paper questionnaire returns and we put it all into the mix.— put it all into the mix. you are reaponsible — put it all into the mix. you are responsible for _ put it all into the mix. you are responsible for the _ put it all into the mix. you are responsible for the delivery i put it all into the mix. you are responsible for the delivery of| responsible for the delivery of this? is this scene is a great honour professionally or is this scene as a poison chalice because it is such a huge operation? it is described _ is such a huge operation? it is described as _ is such a huge operation? it is described as one _ is such a huge operation? it is described as one of— is such a huge operation? it 3 described as one of the government's biggest peacetime operations. all of us on the same day being asked to do the same thing and mobilising all of the same thing and mobilising all of the services and infrastructure that enable us to do that. me, personally, it is a real pleasure to do it. it comes around once every ten years and we'll look forward it. the census really is the bedrock of the statistical system. if you look at the analysis that we have done in the pandemic, where we say how many people per 100,000 have had an infection, that's per 100,000 requires you to know the number of people in the local area by age, sex and ethnic group. all of that comes from the census and this census will refresh those local statistics for the next ten years worth of planning. the next ten years worth of planning-— the next ten years worth of ”lannin. ., . .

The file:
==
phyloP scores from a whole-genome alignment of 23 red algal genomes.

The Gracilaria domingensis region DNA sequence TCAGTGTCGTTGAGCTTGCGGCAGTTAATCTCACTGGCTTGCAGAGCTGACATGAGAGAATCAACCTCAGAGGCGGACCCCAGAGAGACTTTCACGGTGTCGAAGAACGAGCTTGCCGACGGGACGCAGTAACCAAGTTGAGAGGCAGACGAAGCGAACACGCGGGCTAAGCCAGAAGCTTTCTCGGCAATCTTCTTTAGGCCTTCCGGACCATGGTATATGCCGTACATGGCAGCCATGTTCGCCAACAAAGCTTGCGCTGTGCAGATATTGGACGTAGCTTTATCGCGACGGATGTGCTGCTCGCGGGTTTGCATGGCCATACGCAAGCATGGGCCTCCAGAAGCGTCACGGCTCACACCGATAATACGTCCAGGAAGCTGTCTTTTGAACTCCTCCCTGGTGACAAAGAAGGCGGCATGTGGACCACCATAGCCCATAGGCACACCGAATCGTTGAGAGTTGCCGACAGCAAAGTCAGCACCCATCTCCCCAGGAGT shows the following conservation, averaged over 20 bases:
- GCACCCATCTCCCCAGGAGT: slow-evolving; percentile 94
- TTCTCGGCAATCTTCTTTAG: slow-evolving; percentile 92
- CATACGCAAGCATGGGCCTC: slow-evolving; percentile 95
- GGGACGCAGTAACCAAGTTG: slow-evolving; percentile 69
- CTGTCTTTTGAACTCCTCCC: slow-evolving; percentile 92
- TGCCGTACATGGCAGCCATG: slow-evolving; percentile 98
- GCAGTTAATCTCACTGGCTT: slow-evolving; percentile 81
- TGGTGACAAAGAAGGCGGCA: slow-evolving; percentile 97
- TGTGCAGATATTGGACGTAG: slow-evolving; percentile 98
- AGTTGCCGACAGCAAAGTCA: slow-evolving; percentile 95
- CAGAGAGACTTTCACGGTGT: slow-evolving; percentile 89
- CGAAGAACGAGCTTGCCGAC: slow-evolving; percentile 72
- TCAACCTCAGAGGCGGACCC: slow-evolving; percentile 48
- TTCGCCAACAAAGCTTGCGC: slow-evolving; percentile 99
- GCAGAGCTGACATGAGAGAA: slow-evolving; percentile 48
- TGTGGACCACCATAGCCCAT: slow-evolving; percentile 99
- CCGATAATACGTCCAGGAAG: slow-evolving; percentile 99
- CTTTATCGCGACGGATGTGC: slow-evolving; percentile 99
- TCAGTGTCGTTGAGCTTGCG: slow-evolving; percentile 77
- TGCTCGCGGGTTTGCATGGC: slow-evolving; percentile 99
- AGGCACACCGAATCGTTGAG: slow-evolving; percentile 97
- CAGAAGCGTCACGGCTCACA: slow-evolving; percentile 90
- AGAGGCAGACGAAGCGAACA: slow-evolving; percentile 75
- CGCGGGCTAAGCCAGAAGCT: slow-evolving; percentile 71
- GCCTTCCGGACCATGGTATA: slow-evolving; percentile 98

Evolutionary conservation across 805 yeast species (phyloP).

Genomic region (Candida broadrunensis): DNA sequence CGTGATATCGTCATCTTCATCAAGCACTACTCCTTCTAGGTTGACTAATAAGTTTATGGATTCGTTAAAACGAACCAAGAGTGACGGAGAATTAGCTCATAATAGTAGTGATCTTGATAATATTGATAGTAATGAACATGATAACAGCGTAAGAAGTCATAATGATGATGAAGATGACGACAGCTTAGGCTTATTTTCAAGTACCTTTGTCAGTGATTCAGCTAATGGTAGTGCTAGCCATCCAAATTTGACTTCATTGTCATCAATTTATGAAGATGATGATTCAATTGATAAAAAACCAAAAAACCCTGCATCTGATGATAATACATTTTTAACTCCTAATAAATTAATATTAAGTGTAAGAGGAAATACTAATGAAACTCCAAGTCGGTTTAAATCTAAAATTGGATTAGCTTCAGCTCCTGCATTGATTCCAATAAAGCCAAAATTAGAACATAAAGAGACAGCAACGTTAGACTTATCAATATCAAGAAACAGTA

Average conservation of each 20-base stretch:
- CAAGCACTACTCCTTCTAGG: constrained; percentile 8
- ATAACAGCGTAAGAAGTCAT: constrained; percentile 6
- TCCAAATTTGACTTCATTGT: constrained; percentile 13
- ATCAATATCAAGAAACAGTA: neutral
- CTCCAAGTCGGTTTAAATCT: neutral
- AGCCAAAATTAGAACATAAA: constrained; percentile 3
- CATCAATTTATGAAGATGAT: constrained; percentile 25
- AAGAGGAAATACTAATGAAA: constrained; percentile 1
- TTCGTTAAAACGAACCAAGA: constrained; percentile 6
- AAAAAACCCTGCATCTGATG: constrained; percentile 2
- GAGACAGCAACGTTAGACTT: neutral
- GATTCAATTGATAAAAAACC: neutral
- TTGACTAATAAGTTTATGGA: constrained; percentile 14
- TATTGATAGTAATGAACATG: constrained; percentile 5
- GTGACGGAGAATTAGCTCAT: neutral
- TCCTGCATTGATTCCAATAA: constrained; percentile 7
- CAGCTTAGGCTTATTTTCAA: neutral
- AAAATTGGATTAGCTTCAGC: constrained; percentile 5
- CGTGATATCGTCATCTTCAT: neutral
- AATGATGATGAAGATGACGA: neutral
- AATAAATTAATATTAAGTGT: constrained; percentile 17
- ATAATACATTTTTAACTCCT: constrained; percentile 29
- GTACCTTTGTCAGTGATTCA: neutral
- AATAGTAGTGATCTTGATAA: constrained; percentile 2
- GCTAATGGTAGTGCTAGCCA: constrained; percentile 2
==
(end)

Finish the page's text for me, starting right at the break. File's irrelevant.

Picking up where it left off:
the next ten years worth of ”lannin. ., ., ., planning. congratulations. good luck for the remaining _ planning. congratulations. good luck for the remaining few _ planning. congratulations. good luck for the remaining few hours. - in australia, thousands of people have been told they should be ready to leave their homes in low—lying suburbs of sydney because of the worst flooding the city has seen in decades. seven emergency shelters have opened across the state of new south wales. torrential rain and strong winds are forecast to continue, and floodwaters are not expected to subside until thursday. phil mercer reports. in new south wales, officials had warned sydney was potentially facing a rain bomb. torrential downpours have turned roads into rivers and fields turned into lakes. homes have been swamped, and emergency crews have responded to thousands of calls for help. for the first time in years, sydney's main reservoir is overflowing, putting suburbs at risk of flooding. we worry about do we escape or stay here? we don't know.